BUFFALO – NHL teams kept asking Hudson Fasching the same question during pre-draft interviews last year. Each time, the Sabres prospect gave them a weak answer.
“A lot of teams were saying, ‘What kind of role are you?’” the winger recalled Monday following the first session of development camp inside the First Niagara Center. “I wasn’t really sure. They were like, ‘Come on, you need to pick a role.’”
Shortly after the talks, the Los Angeles Kings picked the 6-foot-2, 212-pound Fasching in the fourth round, 118th overall. Some had the Minnesota native pegged as an earlier selection.
Fasching’s shaky replies hurt him badly.
“I fell quite a bit there,” the 18-year-old said. “So I was like I need to finally figure that out there.”
Looking back, Fasching, who just finished his freshman year at the University of Minnesota, believes he lost touch with his game “a little bit” in 2012-13, a season he spent with the U.S. national development program.
“I hadn’t really decided what kind of player I wanted to be,” he said.
So when Fasching entered college, he focused on becoming a power forward.
“I tried to use my body and stopped making quite as many skill plays, just kind of play my game a little bit more,” he said.
Fasching thrived, scoring 14 goals and 30 points in 40 games as the Golden Gophers reached the national championship game. He also earned a coveted spot on Team USA’s world junior championship squad.
“I just kind of found my game a little bit,” Fasching said.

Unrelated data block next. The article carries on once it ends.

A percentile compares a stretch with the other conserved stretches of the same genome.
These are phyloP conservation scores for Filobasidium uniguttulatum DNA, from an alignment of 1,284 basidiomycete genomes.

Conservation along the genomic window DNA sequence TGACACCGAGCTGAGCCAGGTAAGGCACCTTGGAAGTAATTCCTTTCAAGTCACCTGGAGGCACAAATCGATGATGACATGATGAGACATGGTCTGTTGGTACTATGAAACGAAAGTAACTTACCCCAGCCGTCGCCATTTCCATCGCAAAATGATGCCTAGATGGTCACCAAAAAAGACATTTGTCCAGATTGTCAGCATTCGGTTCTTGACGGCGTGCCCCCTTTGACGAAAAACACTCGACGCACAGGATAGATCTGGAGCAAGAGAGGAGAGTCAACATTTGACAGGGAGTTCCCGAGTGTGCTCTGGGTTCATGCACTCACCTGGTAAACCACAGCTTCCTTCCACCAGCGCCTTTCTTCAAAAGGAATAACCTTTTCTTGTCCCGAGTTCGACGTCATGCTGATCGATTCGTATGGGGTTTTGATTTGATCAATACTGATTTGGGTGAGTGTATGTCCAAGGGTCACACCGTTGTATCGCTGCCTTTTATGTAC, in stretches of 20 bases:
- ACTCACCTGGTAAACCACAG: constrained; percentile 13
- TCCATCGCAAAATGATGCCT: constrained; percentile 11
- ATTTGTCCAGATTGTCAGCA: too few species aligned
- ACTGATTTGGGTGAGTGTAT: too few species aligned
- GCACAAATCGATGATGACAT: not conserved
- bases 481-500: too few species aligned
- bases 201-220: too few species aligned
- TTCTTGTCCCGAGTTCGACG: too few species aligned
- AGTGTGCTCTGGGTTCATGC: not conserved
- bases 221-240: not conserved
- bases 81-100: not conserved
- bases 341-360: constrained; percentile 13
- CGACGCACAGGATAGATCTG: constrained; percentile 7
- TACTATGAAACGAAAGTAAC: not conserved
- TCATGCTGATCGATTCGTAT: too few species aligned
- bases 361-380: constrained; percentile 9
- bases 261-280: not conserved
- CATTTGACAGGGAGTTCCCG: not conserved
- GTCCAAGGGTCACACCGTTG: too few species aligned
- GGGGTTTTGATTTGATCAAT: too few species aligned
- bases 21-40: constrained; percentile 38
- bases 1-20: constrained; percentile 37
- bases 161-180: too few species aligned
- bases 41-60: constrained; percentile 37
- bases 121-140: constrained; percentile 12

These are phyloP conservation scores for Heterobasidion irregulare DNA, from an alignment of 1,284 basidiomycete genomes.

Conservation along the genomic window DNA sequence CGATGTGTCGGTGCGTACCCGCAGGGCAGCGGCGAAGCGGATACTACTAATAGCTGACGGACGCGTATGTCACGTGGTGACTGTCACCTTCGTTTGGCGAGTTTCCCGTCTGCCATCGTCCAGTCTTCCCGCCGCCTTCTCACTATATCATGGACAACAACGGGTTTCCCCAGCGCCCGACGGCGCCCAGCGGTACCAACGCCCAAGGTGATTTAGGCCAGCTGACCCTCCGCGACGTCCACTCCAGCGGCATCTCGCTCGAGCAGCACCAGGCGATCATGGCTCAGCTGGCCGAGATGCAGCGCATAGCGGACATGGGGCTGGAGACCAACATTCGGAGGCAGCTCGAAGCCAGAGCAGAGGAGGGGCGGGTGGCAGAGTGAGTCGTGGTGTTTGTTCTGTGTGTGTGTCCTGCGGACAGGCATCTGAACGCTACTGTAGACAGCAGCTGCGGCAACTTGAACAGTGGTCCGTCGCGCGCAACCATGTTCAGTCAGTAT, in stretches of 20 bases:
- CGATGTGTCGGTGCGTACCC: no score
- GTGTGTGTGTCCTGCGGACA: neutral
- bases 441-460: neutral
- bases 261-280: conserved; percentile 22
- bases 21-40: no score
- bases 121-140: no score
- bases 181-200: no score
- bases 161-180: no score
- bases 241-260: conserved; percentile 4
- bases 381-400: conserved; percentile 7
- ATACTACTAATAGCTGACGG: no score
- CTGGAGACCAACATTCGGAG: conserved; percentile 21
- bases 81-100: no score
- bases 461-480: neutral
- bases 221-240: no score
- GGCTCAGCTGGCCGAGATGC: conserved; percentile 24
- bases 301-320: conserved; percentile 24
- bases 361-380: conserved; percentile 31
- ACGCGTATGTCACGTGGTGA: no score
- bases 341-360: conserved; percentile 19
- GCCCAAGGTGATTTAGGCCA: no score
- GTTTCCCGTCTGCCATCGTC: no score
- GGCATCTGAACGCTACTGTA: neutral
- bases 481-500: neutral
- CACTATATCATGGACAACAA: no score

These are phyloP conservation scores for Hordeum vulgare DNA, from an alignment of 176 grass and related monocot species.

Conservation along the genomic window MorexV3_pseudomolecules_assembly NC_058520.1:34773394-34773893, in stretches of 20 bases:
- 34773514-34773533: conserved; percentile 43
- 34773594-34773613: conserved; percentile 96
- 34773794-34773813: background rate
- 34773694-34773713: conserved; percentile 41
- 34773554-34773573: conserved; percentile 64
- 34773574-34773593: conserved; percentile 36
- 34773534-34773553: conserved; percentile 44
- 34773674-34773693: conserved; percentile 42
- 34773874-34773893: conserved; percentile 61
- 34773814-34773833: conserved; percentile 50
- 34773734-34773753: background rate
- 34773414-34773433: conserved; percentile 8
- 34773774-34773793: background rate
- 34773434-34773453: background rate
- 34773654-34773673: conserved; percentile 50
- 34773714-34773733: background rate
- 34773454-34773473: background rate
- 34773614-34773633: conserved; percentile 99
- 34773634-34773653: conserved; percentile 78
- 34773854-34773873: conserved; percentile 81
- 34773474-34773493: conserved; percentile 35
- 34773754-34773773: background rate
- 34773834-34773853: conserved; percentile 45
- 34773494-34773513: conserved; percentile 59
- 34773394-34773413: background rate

How did Fasching find out about the trade?
“One of my teammates put a text in a group chat of a picture of, ‘Rumors of Fasching being traded,’” he said.
Leaving the Kings, the NHL’s model franchise these days, for the rebuilding Sabres wasn’t difficult.
“I was excited,” Fasching said. “It was kind of out of the blue. Being a college player, you don’t think about being traded very much. So it was definitely a surprise, but a happy one.”
Fasching called the Sabres “an up and coming organization.” Seven first-round picks are in camp. He thinks the prospects have the work ethic to compliment their skills.
“That’s really encouraging to see,” he said. “A lot of times you see guys that get drafted in the first round. They’re like, ‘Oh, I’m a first-rounder now. I don’t have to work.’ But there’s first-rounders, second-rounders out there that are working hard.”
While it’s unlikely Fasching will use all four years of his eligibility, he’s returning to Minnesota next season.
“We got a really good team going forward,” he said. “We didn’t lose a lot of guys from this year. … I want to make a run and try to win a national championship. So I think that’s something important to me. College hockey, it’s fun. It’s a good league. I think it has more to give to me still.”